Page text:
Navy Specialists at Front of IED Fight

Navy Lt. Mark Dye hadn't seen combat before a helicopter dropped him at the deadliest forward operating base for roadside bomb attacks in northern Iraq with an urgent task.

Improvised explosive devices, or IEDs, had killed 22 soldiers from the 101st Airborne at Forward Operating Base McHenry in the past seven months. Other Army units were suffering similar casualties in May 2006 and it was getting worse. Troops were finding an average of 18 roadside bombs a day.

Dye and 300 other shipboard electronics warfare specialists were charged with teaching troops how to defuse the bombs by jamming the electronic signals the insurgents used to detonate them.

"They called on a Wednesday and told me I was leaving (for Iraq) on Saturday," said the 38-year-old Dye, who had spent his career on ships. "It was the right decision. Electronic warfare was our background, what we did it for a living."

They called themselves "sand sailors," and they did their job well by reducing IED fatalities at their bases. Monthly U.S. troop deaths from IEDs have dropped since reaching a high of 90 in May to 17 last month, in part because of their efforts, the military said in awarding Bronze Stars to Dye and others.

Army Capt. Matthew Rapp said soldiers had the jamming equipment, but no one had taught them to use it properly or ensured that it was being taken on patrols until Dye and the other sailors arrived.

"(The equipment) was being issued in theater and we were expected to take this thing and figure out what makes it work. It was a severe learning curve," said Rapp, whose platoon was enduring almost daily IED blasts.

Electronic warfare specialists are trained at the Navy's electronic warfare and cryptological training headquarters at Corry Station. It's an unassuming base on the outskirts of more famous Pensacola Naval Air Station — home to the Navy's Blue Angels flight demonstration team and the initial training base for generations of Naval aviators including Sen. John McCain.

"You are not going to see our people on the recruiting posters like you do the pilots," said Capt. Connie Frizzell, who oversees the training. "A lot of what we do is either behind the scenes or behind closed doors."

Increasingly, though, the sailors are being recognized for their efforts to save troops.

One honored was Senior Chief Terry Thomas, an electronic warfare specialist who is scheduled to return to Iraq next month. He was stationed at Forward Operating Base Kalsu in south-central Iraq in the spring of 2006.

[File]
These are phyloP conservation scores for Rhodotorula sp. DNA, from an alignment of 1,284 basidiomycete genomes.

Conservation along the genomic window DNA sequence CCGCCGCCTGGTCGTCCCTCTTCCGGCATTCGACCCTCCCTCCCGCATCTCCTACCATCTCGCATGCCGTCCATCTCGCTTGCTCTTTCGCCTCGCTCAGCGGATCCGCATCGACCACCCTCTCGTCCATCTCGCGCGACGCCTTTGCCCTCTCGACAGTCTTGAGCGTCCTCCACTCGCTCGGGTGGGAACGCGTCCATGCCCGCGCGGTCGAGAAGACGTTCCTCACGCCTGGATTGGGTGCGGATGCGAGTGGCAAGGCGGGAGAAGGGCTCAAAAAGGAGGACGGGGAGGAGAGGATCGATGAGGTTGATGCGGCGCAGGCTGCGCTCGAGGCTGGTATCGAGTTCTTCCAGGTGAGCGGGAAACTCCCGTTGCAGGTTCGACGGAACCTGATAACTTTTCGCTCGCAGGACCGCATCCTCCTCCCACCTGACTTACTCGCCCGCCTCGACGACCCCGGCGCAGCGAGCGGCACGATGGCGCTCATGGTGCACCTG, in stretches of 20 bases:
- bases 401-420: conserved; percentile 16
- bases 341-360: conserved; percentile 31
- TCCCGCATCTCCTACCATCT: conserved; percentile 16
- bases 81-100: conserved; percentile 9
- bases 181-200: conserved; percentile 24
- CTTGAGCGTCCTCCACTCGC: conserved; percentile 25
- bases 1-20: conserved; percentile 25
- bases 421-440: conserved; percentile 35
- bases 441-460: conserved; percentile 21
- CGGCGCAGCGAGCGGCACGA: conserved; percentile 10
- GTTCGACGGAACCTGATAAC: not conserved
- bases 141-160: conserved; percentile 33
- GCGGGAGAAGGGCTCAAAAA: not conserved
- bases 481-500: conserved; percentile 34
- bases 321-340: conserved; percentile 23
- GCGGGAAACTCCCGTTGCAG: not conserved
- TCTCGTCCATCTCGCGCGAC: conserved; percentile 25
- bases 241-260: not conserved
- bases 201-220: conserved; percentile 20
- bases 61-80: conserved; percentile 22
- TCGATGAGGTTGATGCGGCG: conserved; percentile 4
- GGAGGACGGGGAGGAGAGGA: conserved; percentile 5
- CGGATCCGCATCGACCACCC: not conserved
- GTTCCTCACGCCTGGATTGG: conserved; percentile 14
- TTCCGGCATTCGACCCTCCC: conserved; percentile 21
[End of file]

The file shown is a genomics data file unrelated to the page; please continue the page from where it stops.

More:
When Thomas reported, the soldiers and Marines at Kalsu had several pieces of jamming equipment sitting unused.

In some cases, the soldiers took the jamming devices on patrols thinking that it was working when it was not because it had not been properly maintained. In other cases, they left the equipment behind because they didn't want to hassle with complicated technology, Thomas said.

"The biggest battle I faced was they didn't understand how it worked," he said. "We conducted the training on how to properly utilize it and made it a way of life."

Thomas said the technology works by "basically providing a protective bubble around a vehicle," jamming incoming signals and blocking the remote detonation of bombs.

To convince the soldiers and Marines the equipment could work, Thomas and Dye had to leave the relative safety of their bases and go on regular patrols with the troops into surrounding towns.

"I'm not used to being that close to the bad guy," Thomas said.

On Dye's first night outside of the base, his convoy hit a cluster of IEDs and the jamming technology stopped the chain-reaction explosion. Part of the first vehicle was hit, but no one was injured.

It was the first in a series of successes that led the troops to rely on the technology.

But the enemy always adapted, sometimes using simpler devices. Insurgents began placing various types of bombs common in Vietnam and World War II that detonate when stepped on or driven over.

"The only way you are going to be able to defeat it is to see it," Thomas said.

At Dye's base, he worked with the Army to increase the rate of discovering IEDs from 52 percent to 92 percent.

But the 78 soldiers and Marines from their bases who died in IED explosions during their deployments proves the job is not done, the men said.

"I took every death very personally," Dye said. "There's a competitive nature in me and that's my job, to save them from IEDs. If an IED got through, I lost."